Zagat: Of all the places you've worked, which chef would you say had the greatest influence on you?
Well I would say it would be Andoni at Mugaritz in Spain, he kind of has an approach to food that is very fun, so it's very natural but at the same time too it's looking at things in a different lens. He would see it and go 'oh what does it look like, what is it similar to, how can you use this texture but turn it into something unexpected?' He would have a childish insight - it's about not having too many boundaries.
Zagat: I know know Atera has a full-time forager but do you still do any of the foraging yourself?
It depends on the season, it depends on the timing, it's been more challenging lately with the opening of the restaurant. Ideally, yes but it's hard to pin down a certain amount of time.
Zagat: How did you get into foraging?
When I moved out to Oregon, there would be these foragers that would come knock on the back of the door, that was my first insight into it. Then when I was cooking in Spain, I found that you have to work a little harder to get something you can't buy, something really special and pristine. At Noma they thought "we just can't find this product but we want to find it." And once it was in the kitchen it was "We have this product that no one else does so we're going to do something really cool with it."
Zagat: How do you think diner expectations differ in Portland vs. NY? Have you had to make any adjustments to your cooking/philosophy?
My philosophy and my style is very personal, so not necessarily, but the ingredients change. As far as the diners, you know it's hard to say - I haven't seen really too much of a difference, if you go and give someone an enjoyable experience, then they'll find fun in it, they'll find the reasoning behind it and hopefully they'll enjoy it.
Zagat: Pete Wells of the NYTimes referred to you as a magician of sorts, do you see yourself that way?
Well I don't' really see myself as an artist or a magician, it goes back to the whole Andoni thing, you want people to have fun. For instance, you want to look at to something you've looked at your entire life, and go 'oh, wow this is what this is they're having fun with it, it's something different.'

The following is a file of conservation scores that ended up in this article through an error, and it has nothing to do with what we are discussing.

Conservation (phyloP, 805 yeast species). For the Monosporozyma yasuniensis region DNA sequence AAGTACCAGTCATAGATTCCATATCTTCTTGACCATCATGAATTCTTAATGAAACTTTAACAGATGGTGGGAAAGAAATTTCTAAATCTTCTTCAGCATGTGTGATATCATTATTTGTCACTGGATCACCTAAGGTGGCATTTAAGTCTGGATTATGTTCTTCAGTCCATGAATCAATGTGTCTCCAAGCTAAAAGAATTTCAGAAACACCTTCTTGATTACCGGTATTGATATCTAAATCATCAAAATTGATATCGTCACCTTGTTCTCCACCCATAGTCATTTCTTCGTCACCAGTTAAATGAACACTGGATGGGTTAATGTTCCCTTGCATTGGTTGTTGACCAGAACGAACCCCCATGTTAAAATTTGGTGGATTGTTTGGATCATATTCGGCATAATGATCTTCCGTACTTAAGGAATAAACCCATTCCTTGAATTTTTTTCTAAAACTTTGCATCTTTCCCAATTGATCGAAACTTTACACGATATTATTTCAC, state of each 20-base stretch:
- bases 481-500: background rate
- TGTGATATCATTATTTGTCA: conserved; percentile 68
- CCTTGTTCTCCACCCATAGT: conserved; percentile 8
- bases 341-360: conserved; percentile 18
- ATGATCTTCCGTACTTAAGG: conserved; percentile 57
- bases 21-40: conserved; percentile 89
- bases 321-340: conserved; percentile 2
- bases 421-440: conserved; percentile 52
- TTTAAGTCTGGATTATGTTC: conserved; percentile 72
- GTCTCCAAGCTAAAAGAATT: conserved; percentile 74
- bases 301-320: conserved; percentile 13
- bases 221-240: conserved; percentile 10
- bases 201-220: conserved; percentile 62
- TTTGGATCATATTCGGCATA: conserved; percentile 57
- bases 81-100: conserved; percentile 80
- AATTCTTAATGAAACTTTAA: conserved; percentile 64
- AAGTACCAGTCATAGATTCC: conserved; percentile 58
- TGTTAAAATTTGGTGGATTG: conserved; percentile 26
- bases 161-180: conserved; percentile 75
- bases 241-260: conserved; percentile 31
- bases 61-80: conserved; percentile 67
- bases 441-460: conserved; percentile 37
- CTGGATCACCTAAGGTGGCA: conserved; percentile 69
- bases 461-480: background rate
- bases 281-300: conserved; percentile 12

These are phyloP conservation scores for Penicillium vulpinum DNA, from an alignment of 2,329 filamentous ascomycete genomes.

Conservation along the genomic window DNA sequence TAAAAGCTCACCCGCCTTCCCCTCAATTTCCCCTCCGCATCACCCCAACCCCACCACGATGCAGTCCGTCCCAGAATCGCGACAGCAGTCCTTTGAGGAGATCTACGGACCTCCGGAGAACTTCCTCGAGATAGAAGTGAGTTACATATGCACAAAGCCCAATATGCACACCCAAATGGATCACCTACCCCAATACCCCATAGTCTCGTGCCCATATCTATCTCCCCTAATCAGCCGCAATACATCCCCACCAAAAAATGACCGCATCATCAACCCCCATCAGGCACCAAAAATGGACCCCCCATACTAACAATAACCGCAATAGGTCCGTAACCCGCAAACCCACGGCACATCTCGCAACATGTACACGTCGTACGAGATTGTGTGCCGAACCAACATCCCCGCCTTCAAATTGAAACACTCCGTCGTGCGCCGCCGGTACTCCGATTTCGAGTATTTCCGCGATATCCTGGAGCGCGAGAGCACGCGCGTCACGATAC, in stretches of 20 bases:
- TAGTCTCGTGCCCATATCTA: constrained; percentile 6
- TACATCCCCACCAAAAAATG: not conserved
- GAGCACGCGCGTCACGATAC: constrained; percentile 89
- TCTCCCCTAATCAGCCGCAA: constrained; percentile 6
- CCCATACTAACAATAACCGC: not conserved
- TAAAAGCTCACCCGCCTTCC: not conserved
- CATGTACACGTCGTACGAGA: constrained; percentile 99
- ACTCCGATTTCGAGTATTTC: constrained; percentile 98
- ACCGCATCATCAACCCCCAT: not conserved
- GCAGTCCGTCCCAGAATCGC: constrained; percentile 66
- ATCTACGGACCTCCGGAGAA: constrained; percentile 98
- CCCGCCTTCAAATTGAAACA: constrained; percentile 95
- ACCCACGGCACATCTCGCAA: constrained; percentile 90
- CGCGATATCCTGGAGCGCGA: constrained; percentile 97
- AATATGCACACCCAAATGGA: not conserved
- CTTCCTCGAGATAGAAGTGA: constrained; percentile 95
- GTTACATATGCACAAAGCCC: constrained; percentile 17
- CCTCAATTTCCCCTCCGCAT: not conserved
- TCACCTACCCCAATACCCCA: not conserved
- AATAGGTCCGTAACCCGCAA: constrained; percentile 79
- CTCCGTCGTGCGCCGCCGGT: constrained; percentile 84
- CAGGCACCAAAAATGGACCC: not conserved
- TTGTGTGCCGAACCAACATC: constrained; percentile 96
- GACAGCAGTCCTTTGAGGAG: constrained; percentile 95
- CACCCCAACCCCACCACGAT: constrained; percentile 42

Zagat: Was there a life experience you would say most influenced your food philosophy?
Yeah I would say my whole culinary journey has been quite a story and a challenge. When I moved back to Southern California, I was working at another beach resort, trying to save money so that I could to go to Spain.
I applied to do a stage at Mugaritz - if you want to be part of that group, they give you a scholarship, go travel, go into the kitchens of places like El Bulli. That was one of the biggest changing points. Ferran was explaining the whole process of how they organize things and I thought I really need to pay attention and focus in on food because I was much older than a lot of the guys that were there. Most stagiares will go and work at these places and be 21, 22, and 23 and I finally made it there I was 27, When I got to Spain I was kind of the older guy, they said you're 27 you're going to stage now?
When I was there I felt that I was very good cook, but when we would sit down and do our productions I wasn't quite good enough yet, and the chef would come up and say 'you can't keep ripping off the little part of the tail off the langoustine.' I have a lot of friends who wanted to go to El Bulli, they spent their life trying to get there just to do a six month stage. After two weeks of having to peel shrimp the size of your pinkie nail for six hours a day, all the stories and the romanticism leading up to it kind of disintegrates. But, if you learn how to do it really well than you can understand what makes those restaurants really great.
Zagat: Last question - please tell me you have some junk food guilty pleasures.
Man, I have way too many. I would say I pretty frequently eat Swedish Fish.